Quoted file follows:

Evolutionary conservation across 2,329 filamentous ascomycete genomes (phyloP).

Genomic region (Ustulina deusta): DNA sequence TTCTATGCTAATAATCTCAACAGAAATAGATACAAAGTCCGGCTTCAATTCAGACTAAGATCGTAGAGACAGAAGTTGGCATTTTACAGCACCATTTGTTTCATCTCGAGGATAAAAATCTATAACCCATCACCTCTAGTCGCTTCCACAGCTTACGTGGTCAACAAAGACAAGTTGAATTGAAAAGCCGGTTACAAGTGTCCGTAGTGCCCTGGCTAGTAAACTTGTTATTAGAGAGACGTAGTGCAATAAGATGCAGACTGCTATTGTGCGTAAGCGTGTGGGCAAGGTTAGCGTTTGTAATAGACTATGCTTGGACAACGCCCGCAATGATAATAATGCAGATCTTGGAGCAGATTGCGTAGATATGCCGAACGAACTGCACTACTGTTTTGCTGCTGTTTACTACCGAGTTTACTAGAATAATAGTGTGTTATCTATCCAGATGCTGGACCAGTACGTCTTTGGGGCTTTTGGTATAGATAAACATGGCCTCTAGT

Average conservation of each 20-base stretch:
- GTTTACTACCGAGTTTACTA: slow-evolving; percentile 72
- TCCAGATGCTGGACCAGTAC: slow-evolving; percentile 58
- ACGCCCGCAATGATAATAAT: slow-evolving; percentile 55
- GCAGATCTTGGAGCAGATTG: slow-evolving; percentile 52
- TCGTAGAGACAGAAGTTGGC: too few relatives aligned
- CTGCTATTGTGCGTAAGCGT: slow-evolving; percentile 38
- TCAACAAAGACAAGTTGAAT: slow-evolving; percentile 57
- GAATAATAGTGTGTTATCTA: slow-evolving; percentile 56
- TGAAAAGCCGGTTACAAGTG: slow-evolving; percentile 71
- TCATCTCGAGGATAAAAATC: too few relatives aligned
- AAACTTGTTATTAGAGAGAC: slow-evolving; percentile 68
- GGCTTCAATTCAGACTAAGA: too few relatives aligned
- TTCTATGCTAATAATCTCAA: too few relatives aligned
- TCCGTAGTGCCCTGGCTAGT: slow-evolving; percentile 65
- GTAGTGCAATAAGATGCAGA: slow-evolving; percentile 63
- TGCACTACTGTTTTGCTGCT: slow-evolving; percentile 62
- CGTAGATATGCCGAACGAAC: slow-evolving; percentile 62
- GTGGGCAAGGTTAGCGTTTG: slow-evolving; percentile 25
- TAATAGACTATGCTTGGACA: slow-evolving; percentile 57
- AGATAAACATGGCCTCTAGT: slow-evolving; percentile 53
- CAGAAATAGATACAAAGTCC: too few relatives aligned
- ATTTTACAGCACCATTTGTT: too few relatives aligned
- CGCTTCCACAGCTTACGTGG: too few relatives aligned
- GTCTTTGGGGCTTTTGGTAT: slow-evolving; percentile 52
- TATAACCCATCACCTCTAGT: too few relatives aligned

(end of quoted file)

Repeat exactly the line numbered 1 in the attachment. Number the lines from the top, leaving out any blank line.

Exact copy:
Evolutionary conservation across 2,329 filamentous ascomycete genomes (phyloP).